Here are the prices that I took note of: (¥ 1,000 = AU$ 11) Elaijah Craig: 2,180 Bulleit Bourbon: 3,980 Maker's Mark: 2,380 Blanton's sngl brl: 3,080 Blanton's sngl brl Gold ed.: 5,460 Evan Wiliams sngl brl: 3,890 Basil Hayden's 8yo: 3,980 Old Ezra 7/12yo: 2,380 / 3,480 Booker's True Barrel Bourbon: 4,780

Sometimes their pricing seem weird to me, maybe you can tell if they seem alright or not.

11 years ago 0

@NilsG
NilsG replied

All those prices were supposed to go on different rows, but the site clumped them together. The price is after the name.

11 years ago 0

@BlissInABarrel

herro, disgustin! ^_^ i mean, nils!! if you like something along the lines of sweetness, i really like the Maker's Mark 46. This one has a lot of heat--it's 47% ABV and i find that it's quite buttery, creamy, sweet...but this heavy quality is balanced out by some raspberry notes. i'm guessing that these profiles exist as a result of them completing the final finish in french oak casks.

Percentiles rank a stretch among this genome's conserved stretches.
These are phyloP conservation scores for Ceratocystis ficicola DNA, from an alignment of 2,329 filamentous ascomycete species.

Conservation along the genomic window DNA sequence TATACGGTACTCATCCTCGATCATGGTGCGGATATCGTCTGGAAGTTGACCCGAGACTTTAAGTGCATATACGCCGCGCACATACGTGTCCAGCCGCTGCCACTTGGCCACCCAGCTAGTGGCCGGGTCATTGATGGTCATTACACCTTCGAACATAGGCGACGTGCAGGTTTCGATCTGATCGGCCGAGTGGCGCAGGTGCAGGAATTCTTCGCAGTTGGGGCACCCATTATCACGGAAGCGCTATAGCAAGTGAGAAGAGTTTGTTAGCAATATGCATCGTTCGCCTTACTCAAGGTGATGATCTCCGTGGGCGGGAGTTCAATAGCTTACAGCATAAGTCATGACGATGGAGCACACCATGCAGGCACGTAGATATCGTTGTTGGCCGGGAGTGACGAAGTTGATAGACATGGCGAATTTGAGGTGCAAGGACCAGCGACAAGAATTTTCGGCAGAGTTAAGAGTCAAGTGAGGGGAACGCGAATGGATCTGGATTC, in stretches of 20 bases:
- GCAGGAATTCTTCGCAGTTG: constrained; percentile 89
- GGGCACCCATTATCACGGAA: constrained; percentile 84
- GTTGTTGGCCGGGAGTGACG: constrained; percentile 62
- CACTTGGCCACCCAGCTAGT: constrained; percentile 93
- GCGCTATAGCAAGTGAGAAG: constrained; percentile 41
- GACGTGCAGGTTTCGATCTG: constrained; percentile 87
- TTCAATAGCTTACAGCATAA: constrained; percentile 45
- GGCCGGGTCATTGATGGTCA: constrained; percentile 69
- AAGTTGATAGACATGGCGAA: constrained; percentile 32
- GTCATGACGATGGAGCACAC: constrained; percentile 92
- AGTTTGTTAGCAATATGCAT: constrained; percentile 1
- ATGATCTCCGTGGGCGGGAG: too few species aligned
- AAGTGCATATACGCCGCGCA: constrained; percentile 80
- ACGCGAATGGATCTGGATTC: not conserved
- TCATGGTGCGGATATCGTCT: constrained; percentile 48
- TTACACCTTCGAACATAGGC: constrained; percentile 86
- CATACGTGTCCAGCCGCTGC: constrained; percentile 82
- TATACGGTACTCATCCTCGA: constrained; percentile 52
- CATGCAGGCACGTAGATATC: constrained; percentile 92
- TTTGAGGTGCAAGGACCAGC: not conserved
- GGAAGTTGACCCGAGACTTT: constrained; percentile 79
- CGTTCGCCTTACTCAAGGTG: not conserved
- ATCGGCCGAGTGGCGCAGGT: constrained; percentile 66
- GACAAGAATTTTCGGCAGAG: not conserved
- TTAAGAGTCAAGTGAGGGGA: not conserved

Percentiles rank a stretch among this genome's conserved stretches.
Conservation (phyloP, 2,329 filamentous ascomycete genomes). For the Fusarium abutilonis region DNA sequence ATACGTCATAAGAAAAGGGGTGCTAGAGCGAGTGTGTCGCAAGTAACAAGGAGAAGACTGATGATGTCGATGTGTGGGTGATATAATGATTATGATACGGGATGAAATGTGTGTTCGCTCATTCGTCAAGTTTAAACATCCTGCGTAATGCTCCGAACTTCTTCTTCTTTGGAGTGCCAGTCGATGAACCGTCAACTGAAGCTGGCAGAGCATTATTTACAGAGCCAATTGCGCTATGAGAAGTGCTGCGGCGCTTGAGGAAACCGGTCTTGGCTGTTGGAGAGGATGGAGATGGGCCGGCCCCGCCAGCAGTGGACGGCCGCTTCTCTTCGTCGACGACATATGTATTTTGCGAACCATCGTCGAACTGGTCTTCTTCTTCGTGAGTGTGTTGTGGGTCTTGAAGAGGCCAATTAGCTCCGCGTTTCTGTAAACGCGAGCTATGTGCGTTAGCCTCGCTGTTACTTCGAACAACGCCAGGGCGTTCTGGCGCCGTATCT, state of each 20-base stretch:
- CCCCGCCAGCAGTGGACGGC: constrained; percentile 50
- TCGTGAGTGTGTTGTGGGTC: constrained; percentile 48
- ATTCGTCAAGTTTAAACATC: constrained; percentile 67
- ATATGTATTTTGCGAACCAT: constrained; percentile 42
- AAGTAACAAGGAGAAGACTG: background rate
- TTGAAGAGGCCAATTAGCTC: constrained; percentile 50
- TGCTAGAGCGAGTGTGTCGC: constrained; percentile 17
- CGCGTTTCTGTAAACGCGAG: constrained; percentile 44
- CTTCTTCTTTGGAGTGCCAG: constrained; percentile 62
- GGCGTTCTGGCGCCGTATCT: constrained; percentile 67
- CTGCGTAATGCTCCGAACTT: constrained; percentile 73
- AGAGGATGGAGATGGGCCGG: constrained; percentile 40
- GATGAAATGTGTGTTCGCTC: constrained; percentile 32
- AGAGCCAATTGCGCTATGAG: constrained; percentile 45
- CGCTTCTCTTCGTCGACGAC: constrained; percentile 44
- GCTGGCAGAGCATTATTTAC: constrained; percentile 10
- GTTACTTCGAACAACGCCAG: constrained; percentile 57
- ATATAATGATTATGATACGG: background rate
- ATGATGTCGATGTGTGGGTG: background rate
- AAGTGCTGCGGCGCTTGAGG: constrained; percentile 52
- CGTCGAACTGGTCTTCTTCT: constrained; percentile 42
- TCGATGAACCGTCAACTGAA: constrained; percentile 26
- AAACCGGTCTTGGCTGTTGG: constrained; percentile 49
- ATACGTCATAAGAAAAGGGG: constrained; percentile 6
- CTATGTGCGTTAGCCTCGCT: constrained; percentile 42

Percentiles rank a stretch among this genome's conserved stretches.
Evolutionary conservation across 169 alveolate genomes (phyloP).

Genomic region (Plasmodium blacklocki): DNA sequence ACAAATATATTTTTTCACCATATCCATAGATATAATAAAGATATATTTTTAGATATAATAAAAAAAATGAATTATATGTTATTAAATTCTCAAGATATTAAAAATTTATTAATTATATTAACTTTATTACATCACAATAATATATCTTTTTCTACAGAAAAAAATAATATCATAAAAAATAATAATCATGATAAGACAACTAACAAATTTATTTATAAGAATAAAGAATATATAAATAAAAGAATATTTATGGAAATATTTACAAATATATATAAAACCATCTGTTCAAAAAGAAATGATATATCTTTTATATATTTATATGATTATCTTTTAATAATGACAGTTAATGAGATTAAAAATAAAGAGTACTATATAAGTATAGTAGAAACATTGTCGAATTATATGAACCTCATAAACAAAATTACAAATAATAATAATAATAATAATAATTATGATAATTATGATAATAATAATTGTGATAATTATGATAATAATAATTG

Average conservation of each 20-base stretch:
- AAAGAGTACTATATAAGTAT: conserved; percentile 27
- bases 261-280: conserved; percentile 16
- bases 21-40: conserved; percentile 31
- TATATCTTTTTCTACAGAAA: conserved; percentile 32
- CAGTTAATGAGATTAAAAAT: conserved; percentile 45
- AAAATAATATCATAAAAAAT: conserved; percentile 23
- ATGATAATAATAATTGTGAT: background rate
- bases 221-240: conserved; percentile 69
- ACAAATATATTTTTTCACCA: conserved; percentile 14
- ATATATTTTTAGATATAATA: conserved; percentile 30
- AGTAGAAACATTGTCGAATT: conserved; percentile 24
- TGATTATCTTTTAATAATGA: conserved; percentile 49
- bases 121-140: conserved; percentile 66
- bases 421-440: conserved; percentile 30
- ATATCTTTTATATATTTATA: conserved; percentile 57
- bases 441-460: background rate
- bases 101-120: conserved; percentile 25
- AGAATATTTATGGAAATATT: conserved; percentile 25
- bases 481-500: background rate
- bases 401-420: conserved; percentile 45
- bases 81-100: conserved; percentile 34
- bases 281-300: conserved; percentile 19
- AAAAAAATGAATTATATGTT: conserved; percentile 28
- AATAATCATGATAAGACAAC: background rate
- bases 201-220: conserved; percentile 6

for something else that's different, i really like knob creek 120 proof. it's got that kick to it, and i think it has a caramel-oak influence with a little bit of spice and fire. i love it! hehehe so what are you going to get ?

11 years ago 3Who liked this?

@NilsG
NilsG replied

@PissInABladder ... I mean Blinh (you started!) I haven't seen those bottles, but sounds good.

Finally did little tasting last night. Got me me some maker's mark and eagle rare, both very nice. MM tastes Christmas to me, Swedish Christmas rice-porridge. The ER was more my taste, had more of a bite to it, but a little short in the finish, but I had been smoking (not a smoker, but sometimes do) so I might have been missing out on something). I was gonna finish with a Elijah Craig but the damn bar closed 11:30 and didn't take anymore orders. But I started talking to the bartender about an interesting private bottling of single cask Yamazaki they had; cask strength, 13y aged in puncheon cask. And the bartender ended up pouring me a small dram on the house...it was mouthgazm, so the night ended well after all.

As for the bourbon, I think I'll get the Elijah Craig I never tasted.

11 years ago 1Who liked this?

@GotOak91
GotOak91 replied